The City of Cleveland awarded $449,405 in Re-Imagining a More Sustainable Cleveland grants to 58 neighborhood projects (PDF). The awards were classified as greening, urban agriculture, and phytoremediation projects.

On Friday, President Obama quietly signed the appropriations bill that included $475 million for the Great Lakes Restoration Initiative and $4 million for the Cuyahoga Valley National Park.

Update: officials with the Trust for Public Land believe it will take several years to complete the Blossom land purchase.

The Ohio Department of Natural Resources awarded $6.25 million in grants from the Clean Ohio Trails Fund to 25 projects, including three in Cuyahoga County. Bedford Heights received $374,726 for the Richmond Road All-Purpose Trail, Cuyahoga Heights received $500,000 for the Cuyahoga Heights Multi-Use Trail, and the West Creek Preservation Committee received $103,125 for the O'Malley-Henninger Greenway.

As anticipated, Congress approved $475 million in funding for the Great Lakes Restoration Initiative. Members of President Obama's Interagency Ocean Policy Task Force discussed the program on Thursday when they held their sixth and final regional public meeting in Cleveland. Joe Koncelik fears that the initiative's local match requirement could create problems.

Update: WKSU also reported on the meeting.

Congress appropriated $4 million toward the purchase of 635 undeveloped acres surrounding Blossom Music Center in Cuyahoga Falls. The property, the largest remaining private parcel within the Cuyahoga Valley National Park, would be incorporated into the park.

Update: the Plain Dealer has more information. An Akron Beacon Journal editorial applauds the announcement.

While a Congressional conference committee recommended funding the Great Lakes Restoration Initiative at the full $475 million level, environmental advocates say that the lakes need additional protections. Others identify a need for a national policy on oceans and waterways. The public will have an opportunity to provide input at the regional Interagency Ocean Policy Task Force meeting (PDF) in Cleveland on Thursday.

While Congress passed an one-month extension of SAFETEA-LU, the 2005 transportation law, it did not remove the $8.7 billion rescission included in the old bill. The cuts have hit alternative transportation projects especially hard, and Ohio is among the states canceling funding for transportation enhancements, CMAQ, and trails projects.

A Plain Dealer editorial urges Congress to fund the Great Lakes Restoration Initiative at the full $475 million level approved by the House instead of the $400 million authorized by the Senate.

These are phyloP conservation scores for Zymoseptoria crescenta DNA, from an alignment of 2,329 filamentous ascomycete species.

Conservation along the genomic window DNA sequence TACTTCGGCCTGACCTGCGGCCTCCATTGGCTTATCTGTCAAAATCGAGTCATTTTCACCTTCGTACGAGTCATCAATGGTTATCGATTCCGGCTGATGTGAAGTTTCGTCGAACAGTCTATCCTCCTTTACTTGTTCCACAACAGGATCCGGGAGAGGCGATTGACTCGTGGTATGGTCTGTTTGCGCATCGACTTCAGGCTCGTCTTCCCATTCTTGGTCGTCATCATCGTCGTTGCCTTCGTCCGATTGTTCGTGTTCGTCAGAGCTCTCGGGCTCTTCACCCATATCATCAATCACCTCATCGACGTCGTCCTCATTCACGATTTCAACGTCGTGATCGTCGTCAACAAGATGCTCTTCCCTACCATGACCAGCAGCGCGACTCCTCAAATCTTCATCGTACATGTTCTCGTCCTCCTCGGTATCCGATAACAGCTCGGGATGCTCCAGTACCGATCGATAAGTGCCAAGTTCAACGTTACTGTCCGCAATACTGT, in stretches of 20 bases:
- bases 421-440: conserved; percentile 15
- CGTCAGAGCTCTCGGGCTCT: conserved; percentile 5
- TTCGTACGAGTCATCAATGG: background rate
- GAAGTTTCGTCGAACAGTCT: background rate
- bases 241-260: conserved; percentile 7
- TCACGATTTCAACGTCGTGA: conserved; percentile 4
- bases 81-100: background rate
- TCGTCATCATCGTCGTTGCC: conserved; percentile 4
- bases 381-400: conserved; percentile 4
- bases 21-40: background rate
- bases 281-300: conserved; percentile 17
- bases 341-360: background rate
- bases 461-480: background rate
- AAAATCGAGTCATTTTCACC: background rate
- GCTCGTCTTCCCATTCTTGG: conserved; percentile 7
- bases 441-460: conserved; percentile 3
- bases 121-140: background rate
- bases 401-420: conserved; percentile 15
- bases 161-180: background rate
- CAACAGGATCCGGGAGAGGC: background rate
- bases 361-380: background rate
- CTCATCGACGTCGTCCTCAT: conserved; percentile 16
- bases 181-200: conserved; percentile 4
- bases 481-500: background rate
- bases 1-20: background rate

The Gund Foundation announced $5.6 million in grants yesterday. The largest award was a $4 million grant to the Fund for Our Economic Future, a 30% increase in the foundation's support for the effort. The Cleveland Foundation awarded $14.8 million in grants, including $250,000 for two ParkWorks programs.

Trail projects in Brooklyn Heights and Cuyahoga Heights were among the 15 Ohio projects awarded grants through the Recreational Trails Program.

Update: one of the planned trails is a portion of the West Creek Greenway and would connect the Henninger House in Parma to Brooklyn Heights Village Park.

The Cuyahoga Metropolitan Housing Authority was one of 36 public housing authorities (DOC) awarded federal stimulus grants. CMHA will receive $17.7 million for the redevelopment of its Garden Valley Estates in Kinsman.

The City of Cleveland is seeking $37 million in federal stimulus funding for the planned reconstruction of the West Shoreway.

State and local governments committed $54 million in new public loans and grants for the stalled Flats east bank project, which may enable developers (PDF) to resume construction of a downsized first phase next spring. Formerly a $500 million project, the $270 million development now includes a 450,000-square-foot office tower, a 150-room hotel, a 3-acre riverfront beach, and 14 acres of greenspace.

Update: two Plain Dealer reporters discussed the announcement, and an editorial said it "seems like a win-win".

A panel will award funding to 40–50 of the 103 projects submitted for Re-Imagining a More Sustainable Cleveland grants. A Plain Dealer editorial says that the "lots in Cleveland are about to get amazing makeovers."

The Fund for Our Economic Future is considering a second round of funding for the EfficientGovNow program and is gathering feedback from first round participants.

Update: the survey results are now available.

Ohio Rail Development Commission officials are quickly trying to fulfill requirements for federal funding of the proposed 3-C Corridor passenger rail line. They intend to apply for up to $450 million of the $8 billion in stimulus funds available for high-speed rail. The requests of Midwest states that would be served through the Chicago Hub Network are expected to be among $102 billion in requests from 40 states and Washington, D.C.

The Fund for Our Economic Future adopted the new Fund for Sustainability, an outgrowth of the Sustainable Cleveland 2019 summit. When it is more fully funded and gains guidelines, it will provide loans to sustainable businesses.

A New York Times editorial describes the proposed Great Lakes Restoration Initiative as an important start and "a small down payment on a project that could ultimately cost $20 billion."

The Ohio Department of Transportation's Transportation Review Advisory Council authorized an additional $10 million in funding for preliminary planning of the proposed Opportunity Corridor in Cleveland.

A Plain Dealer editorial about the EfficientGovNow awards says that they "demonstrate just how far this region has to go when it comes to government collaboration and also how much low-hanging fruit is within reach of communities", while a Sun Post-Herald editorial says that the proposed Westshore Regional Fire District "could not be more timely."